F-35 Program Office Moves Up Implementation of Automatic Anti-Collision Avoidance System

The Joint Program Office said a recently released report from the Director of Operational Test and Evaluation that criticized F-35 capabilities, was not able to evaluate final Block 3F software, which addressed many of those issues. Here, an F-35A fires an AIM-120 Advanced Medium-Range Air-to-Air Missile as part of Weapons Delivery Accuracy testing. Lockheed Martin Courtesy photo by Chad Bellay.

The F-35 Joint Program Office announced it will implement anti-ground collision software into the fleet five years earlier than planned.

Automatic Ground Collision Avoidance System (Auto-GCAS) software, which was developed by the Air Force Research Laboratory, was first installed in F-16s in 2014, according to a program office release. Since then, “seven pilots and six F-16 aircraft” have reportedly been saved by the system, causing the JPO to place “a premium” on speedy implementation.

“Expediting this lifesaving technology into the F-35 fleet by 2019 is estimated to prevent the loss of three aircraft, and more importantly, save the lives of three pilots,” F-35 Program Executive Vice Adm. Mat Winter said in a news release. “Over the service life of the F-35 fleet, having Auto-GCAS is estimated to prevent more than 26 ground collisions from happening.”

The F-35 fleet is currently equipped with a manual ground control avoidance system, which requires a pilot to be able to see and hear the system prompting manual control to fly away from the ground. This system is not effective if a pilot is spatially disoriented or incapacitated.

The new system is designed to determine when impact with the ground is imminent, and automatically maneuver by initiating a 5-G pull to recover. The software uses GPS position and system altitude, compared to an onboard Digital Terrain Database.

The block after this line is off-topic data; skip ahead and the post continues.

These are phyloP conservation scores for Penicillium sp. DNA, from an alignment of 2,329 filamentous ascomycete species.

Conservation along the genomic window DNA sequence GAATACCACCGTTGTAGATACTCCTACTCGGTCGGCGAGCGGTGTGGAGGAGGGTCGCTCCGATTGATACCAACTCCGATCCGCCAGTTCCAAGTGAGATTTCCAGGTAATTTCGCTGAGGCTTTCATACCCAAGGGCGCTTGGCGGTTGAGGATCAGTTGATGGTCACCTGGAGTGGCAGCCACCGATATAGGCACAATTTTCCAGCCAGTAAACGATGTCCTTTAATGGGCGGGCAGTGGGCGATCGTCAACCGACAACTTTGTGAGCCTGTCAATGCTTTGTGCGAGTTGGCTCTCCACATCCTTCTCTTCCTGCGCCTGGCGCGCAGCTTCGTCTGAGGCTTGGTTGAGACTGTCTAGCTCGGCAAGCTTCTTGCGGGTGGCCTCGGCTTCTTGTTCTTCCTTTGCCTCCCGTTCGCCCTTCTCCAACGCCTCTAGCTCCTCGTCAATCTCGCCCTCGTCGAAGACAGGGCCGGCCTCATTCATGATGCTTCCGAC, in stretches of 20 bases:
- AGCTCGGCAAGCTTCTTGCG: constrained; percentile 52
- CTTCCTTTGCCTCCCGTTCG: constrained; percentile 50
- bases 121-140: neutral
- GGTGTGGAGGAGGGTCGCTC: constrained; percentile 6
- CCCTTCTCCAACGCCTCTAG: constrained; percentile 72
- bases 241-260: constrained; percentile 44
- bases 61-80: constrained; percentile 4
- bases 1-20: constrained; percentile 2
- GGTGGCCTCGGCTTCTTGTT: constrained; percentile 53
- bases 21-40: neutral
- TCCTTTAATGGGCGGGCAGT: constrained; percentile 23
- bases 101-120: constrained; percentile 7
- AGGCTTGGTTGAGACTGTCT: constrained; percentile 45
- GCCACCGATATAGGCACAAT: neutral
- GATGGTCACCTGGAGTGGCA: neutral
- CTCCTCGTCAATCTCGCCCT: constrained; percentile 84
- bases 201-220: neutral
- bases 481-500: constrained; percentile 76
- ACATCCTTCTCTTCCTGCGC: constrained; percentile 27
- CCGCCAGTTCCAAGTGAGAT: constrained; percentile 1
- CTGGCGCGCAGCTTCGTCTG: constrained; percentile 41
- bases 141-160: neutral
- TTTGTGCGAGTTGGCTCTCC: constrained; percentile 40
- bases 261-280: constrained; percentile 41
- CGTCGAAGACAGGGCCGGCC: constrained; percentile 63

The program office’s announcement comes shortly after the Pentagon’s weapons tester released its annual report on F-35 development, claiming the F-35’s operational suitability is below requirements and that the overall fleet’s readiness is below the services’ expectations. The program office, in a Tuesday response, claimed the F-35 enterprise reached “critical milestones” in 2017 including completing Block 3F weapons testing.

The Pentagon’s evaluation focused on initial Block 3F software, which are “combat-ready loads” in the fleet today. This software covers critical mission threads, including strategic attack, close air support, suppression/destruction of enemy air defenses, and air superiority. The 2017 Director of Operational Test and Evaluation report outlines issues with successfully flying these mission sets, including the lack of a video data link to computer time-on-target for close air support and air-to-ground weapons tests that found problems with targeting joint direct attack munitions.

However, the program office said “report delivery timelines did not allow the DOT&E assessment to include final Block 3F software delivered under the System Development and Demonstration Program,” which “improves warfighting capability performance with enhanced sensors and targeting, improved data links, improved threat countermeasures, and enhanced weapons capability to include air-to-air missiles, air-to-ground munitions, and weapons employment throughout the full aircraft flight envelope.”